Hello, i`m very new to this, could you please tell me how to save after putting:

server {
    server_name www.example.com;
    return 301 $scheme://example.com$request_uri;

Thank you

Thanks, it is now working properly for my site.

Hmm, it didn’t work for me. I arrive to the “Welcome to nginx” page when browsing to “myotherdomain.com

server {
    server_name www.myotherdomain.com;
    return 301 $scheme://test.domain.com$request_uri;
server {
        listen 80 default_server;
        listen [::]:80 default_server ipv6only=on;
        listen 443 ssl http2 default_server;
        listen [::]:443 ssl http2 default_server;

        root /var/www/html;
        index index.php index.html index.htm;

        #Password protects the test subdomain
        auth_basic "Restricted Content";
        auth_basic_user_file /etc/nginx/.htpasswd;
        # Make site accessible from https://test.domain.com/
        server_name test.domain.com;
        include snippets/ssl-test.domain.com.conf;
        include snippets/ssl-params.conf;
        location ~ /.well-known {
                allow all;
        location / {
                try_files $uri $uri/ /index.php$is_args$query_string;
        error_page 500 502 503 504 /50x.html;
        location = /50x.html {
                root /usr/share/nginx/html;
        location ~ [^/]\.php(/|$) {
        fastcgi_split_path_info ^(.+?\.php)(/.*)$;
        if (!-f $document_root$fastcgi_script_name) {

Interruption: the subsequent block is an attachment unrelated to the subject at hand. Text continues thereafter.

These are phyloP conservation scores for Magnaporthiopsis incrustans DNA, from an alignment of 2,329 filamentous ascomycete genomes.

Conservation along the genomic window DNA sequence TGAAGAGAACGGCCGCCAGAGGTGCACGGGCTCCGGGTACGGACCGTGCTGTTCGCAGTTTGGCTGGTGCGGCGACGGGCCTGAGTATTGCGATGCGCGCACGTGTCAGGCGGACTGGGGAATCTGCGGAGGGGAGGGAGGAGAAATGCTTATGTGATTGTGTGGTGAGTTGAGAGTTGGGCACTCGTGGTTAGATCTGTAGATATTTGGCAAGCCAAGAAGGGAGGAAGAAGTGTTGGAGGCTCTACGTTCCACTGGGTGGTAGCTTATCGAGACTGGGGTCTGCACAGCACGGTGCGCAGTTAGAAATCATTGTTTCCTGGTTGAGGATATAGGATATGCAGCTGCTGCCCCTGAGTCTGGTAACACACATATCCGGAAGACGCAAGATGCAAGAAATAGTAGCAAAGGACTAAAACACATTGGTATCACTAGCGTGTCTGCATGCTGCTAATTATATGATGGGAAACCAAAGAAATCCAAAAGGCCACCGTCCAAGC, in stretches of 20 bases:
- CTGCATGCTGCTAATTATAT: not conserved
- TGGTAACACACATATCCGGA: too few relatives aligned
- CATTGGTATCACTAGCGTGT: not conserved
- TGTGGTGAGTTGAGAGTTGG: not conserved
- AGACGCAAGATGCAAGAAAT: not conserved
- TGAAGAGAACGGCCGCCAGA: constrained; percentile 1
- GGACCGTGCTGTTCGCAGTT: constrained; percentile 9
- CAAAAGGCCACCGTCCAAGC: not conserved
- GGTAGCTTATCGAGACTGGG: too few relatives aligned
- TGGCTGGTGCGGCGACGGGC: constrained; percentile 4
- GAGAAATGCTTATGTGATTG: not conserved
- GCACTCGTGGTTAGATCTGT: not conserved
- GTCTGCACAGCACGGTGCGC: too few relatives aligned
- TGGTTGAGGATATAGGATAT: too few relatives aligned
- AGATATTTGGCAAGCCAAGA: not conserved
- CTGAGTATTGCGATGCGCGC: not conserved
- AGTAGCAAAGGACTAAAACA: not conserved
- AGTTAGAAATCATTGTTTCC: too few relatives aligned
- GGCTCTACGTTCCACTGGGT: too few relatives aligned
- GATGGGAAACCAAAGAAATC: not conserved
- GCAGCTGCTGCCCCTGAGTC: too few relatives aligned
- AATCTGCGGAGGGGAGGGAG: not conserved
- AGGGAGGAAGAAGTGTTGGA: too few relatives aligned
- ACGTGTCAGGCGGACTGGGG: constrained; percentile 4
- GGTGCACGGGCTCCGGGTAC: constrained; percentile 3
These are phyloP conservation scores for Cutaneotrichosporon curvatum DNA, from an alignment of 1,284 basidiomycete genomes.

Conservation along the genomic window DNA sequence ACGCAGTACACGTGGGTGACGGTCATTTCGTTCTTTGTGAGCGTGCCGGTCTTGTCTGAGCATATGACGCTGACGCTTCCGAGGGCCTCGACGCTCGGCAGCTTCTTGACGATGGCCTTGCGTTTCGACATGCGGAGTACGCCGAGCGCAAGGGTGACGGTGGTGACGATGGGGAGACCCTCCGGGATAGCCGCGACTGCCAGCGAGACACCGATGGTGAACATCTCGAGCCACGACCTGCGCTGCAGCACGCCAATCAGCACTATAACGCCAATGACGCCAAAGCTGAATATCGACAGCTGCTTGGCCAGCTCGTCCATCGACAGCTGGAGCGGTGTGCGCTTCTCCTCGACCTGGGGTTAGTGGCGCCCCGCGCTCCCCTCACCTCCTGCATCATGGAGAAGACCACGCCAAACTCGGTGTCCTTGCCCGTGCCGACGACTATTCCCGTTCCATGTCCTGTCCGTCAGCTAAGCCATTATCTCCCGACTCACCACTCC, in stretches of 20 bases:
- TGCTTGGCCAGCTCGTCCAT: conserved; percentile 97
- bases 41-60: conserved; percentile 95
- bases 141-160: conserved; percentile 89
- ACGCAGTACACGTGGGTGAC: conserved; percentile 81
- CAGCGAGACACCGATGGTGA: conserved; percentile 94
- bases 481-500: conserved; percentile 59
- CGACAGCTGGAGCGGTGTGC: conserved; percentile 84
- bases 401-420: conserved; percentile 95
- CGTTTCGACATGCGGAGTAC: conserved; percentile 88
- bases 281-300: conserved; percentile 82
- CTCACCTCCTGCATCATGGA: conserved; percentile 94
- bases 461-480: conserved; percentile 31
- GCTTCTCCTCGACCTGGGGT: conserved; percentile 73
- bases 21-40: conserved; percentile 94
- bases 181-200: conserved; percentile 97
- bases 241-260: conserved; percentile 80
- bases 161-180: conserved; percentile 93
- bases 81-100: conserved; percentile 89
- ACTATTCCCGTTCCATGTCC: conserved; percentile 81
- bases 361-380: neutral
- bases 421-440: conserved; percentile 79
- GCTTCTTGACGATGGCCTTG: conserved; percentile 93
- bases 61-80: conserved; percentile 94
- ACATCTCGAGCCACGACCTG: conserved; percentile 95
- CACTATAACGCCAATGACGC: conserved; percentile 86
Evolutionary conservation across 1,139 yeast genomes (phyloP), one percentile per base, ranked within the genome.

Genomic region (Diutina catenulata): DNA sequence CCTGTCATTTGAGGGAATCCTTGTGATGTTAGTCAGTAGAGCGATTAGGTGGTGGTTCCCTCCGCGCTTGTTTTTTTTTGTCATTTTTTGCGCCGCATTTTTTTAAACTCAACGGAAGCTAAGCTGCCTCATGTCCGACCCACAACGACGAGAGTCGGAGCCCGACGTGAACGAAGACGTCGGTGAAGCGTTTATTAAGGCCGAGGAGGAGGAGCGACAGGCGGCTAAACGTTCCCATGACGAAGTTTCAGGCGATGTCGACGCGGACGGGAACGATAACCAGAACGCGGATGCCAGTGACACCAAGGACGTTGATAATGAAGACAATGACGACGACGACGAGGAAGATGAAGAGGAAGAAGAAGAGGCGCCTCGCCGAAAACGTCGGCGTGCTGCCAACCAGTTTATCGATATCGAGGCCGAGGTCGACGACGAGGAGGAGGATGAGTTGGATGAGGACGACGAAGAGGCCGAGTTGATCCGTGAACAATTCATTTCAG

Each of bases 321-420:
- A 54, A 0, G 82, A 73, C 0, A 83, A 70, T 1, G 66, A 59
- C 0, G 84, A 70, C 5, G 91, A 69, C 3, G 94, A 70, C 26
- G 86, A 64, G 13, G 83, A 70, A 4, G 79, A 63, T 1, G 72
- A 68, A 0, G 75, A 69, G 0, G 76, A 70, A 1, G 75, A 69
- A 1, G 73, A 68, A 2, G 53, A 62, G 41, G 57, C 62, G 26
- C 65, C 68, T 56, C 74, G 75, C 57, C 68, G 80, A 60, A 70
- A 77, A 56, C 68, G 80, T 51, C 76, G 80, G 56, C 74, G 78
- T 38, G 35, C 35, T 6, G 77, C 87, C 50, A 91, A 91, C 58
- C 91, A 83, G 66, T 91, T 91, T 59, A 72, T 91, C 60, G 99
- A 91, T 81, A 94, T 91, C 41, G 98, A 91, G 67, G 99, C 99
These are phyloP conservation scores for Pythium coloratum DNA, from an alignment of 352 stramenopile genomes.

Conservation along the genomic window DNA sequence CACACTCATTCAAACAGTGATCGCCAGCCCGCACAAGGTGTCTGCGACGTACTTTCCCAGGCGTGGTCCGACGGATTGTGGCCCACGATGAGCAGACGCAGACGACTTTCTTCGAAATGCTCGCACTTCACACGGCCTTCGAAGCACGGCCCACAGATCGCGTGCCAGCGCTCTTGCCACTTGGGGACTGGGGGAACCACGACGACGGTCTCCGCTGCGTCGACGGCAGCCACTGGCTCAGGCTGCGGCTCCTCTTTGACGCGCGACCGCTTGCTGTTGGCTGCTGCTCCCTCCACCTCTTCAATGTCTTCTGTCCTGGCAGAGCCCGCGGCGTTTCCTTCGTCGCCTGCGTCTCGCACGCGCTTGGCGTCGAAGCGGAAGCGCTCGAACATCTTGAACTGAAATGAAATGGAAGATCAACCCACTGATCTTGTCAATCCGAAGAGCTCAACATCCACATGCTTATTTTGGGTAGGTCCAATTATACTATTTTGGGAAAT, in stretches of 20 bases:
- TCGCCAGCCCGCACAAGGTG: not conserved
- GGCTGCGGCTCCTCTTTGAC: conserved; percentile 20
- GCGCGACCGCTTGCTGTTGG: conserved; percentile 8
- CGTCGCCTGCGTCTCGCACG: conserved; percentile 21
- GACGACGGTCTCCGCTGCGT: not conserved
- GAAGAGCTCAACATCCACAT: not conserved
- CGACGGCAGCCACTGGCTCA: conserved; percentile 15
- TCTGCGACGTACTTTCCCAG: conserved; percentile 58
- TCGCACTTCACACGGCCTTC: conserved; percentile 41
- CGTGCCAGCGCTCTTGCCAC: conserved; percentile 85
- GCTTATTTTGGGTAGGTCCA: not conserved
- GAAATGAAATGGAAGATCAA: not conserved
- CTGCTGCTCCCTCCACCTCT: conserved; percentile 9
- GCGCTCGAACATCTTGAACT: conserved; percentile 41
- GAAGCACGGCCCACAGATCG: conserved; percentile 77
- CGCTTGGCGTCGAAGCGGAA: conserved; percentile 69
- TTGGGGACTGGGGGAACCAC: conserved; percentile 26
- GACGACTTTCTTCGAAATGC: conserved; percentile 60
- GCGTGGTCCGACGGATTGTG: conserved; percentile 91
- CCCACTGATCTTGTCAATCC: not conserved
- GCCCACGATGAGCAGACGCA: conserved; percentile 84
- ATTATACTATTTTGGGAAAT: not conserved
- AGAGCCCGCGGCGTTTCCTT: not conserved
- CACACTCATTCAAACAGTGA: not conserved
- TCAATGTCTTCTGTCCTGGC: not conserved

return 404;
        # Mitigate https://httpoxy.org/ vulnerabilities
        fastcgi_param HTTP_PROXY "";
        include snippets/fastcgi-php.conf;
        fastcgi_pass unix:/run/php/php7.0-fpm.sock;
        include fastcgi_params;
        location ~ \.php$ {
        #match actual filename with extension or file not found
        #try_files $uri $uri =404;
        include snippets/fastcgi-php.conf;
        fastcgi_pass unix:/run/php/php7.0-fpm.sock;

Try DigitalOcean for free

Click below to sign up and get $200 of credit to try our products over 60 days!

Sign up

Join the Tech Talk
Success! Thank you! Please check your email for further details.

Please complete your information!

Featured on Community

Get our biweekly newsletter

Sign up for Infrastructure as a Newsletter.

Hollie's Hub for Good

Working on improving health and education, reducing inequality, and spurring economic growth? We'd like to help.

Become a contributor

Get paid to write technical tutorials and select a tech-focused charity to receive a matching donation.

Welcome to the developer cloud

DigitalOcean makes it simple to launch in the cloud and scale up as you grow — whether you're running one virtual machine or ten thousand.

Learn more
DigitalOcean Cloud Control Panel